Posts Tagged: recipes


3
May 11

Potato royalty

pancetta_a.jpg

There are few ingredients as versatile as the potato. It lends itself to all manner of dishes, from the spice-filled curries of India like Aloo Gobi to the simple, unctuous French classic, pommes dauphinoise, rich, creamy and decadent and pairs well with so many dishes.

There are few more delicious things than a perfectly cooked chip – both fluffy and crunchy – or indeed a roast potato, shell broken and gravy spilled in. And mash – surely, the ultimate comfort food – a veritable hug on a plate.

There are several contenders for the title of King of the Spuds but first place must go to the Jersey Royal. Cooked in minted water, tossed, still warm, with a generous knob of butter and sea salt they make the most royal of accompaniments to any number of dishes.

Simple preparations are best for the potatoes – try these delicious Jersey Royal recipes by clicking the links below.

Jersey Royals with pancetta and asparagus

Honey-roast Jersey Royals with yoghurt and mint shoulder of lamb


26
Mar 09

Blog: Under the influence

bb_560.jpg

st1\:*{behavior:url(#ieooui) }

st1\:*{behavior:url(#ieooui) }

I keep track of all my cooking in little black book, writing everything down as there have been too many instances of “Wow that was great – what was in it?”. A dash of this and a handful of that all seemed so simple at the time, but by the next day they’re hard to recall.

Reading back over it is a strange and interesting experience. I can see what I cooked for whom and on what occasion. The successes and failures, the phases of eating I went through, the weeks of Asian food followed by French and British, Spanish or Mexican – it’s all there.

Pulled pork tacos with smoky salsa sit alongside frozen plum yogurt.  The latest pages contain various brownie recipes I tried to get just right.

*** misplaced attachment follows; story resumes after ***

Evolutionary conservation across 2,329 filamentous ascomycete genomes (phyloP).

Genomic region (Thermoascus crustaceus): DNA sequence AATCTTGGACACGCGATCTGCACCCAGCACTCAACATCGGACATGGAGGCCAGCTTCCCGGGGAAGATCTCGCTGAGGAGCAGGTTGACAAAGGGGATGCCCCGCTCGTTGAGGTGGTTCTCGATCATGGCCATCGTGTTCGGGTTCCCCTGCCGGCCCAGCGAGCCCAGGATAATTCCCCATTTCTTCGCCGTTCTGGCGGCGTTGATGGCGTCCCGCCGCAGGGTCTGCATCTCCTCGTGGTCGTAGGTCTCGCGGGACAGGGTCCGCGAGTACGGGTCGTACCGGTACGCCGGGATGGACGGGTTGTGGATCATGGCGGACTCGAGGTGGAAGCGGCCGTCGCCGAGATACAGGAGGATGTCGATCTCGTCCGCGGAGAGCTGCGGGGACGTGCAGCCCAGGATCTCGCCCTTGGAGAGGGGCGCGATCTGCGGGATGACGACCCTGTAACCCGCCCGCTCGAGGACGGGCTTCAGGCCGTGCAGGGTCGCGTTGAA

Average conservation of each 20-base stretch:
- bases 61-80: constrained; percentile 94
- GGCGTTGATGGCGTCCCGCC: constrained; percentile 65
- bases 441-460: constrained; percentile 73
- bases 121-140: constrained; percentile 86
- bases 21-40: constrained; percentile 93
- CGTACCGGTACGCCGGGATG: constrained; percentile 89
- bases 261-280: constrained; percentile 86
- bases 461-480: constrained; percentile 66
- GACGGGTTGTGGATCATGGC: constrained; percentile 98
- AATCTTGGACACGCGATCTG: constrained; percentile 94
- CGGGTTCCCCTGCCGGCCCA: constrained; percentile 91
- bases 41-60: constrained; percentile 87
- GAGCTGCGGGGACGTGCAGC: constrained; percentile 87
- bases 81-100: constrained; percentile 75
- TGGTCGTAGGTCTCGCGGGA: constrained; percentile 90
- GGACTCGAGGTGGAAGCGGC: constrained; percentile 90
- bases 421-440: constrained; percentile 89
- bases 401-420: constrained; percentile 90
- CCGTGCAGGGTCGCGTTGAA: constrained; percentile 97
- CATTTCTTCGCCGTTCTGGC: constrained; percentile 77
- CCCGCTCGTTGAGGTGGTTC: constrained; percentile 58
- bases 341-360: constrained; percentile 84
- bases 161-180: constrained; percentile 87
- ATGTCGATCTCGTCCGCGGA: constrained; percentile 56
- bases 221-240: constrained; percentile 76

There are empty pages, too, where I’ve meant to write up things the next day or revisit dishes long since forgotten.

The pulled pork recipe is there, but a page sits blank where the salsa should have gone. And sadly the whole experience is so far in the past I can’t even remember the name of the chillies I made it with.

An experiment for another time and a new culinary adventure…


13
Mar 09

A taste of the Emerald Isle

kale_560.jpg

Of all the edible treats Ireland has to offer, surely the potato is the most famous. It has been the staple crop for over 400 years, and you can see why.

Filling and deeply comforting, it’s a perfect flavour absorber in Irish stew. Alternatively mash with plenty of butter, cream and kale to make the classic Irish dish colcannon, or try that quintessentially Irish and pub favourite champ, with spring onions folded through the mash.

Bearing in mind the exuberant imbibing that usually accompanies March 17′s St Patrick’s Day, something that soaks up a few of those extra pints of Guinness, quaffed in honour of Irish chums, wouldn’t go amiss.

 

The following is a twist on a classic which also makes a perfect breakfast the morning after the night before.

 

Colcannon cakes with bacon and eggs (serves 4)

  • 1kg potatoes
  • 75g butter
  • Splash of milk
  • 250g kale, chard or cabbage
  • 4tbs plain flour
  • 8 rashers bacon
  • 4 eggs

 

Method

Peel potatoes, quarter and boil in salted water for 20 minutes until tender. Drain, allow to steam a little, and mash with butter, milk and salt and pepper. Allow to cool.

Cook kale in boiling water for a few minutes until tender. Drain and allow to cool.

Mix kale with potato and form into either four or eight cakes – depending on how large you like them.

Dip cakes in flour and shallow fry for 7-8 minutes on each side until golden. Keep warm in a low oven while you fry the bacon and then the eggs.

Place potato cake(s) on each plate and top with bacon and fried egg.

Featuring WPMU Bloglist Widget by YD WordPress Developer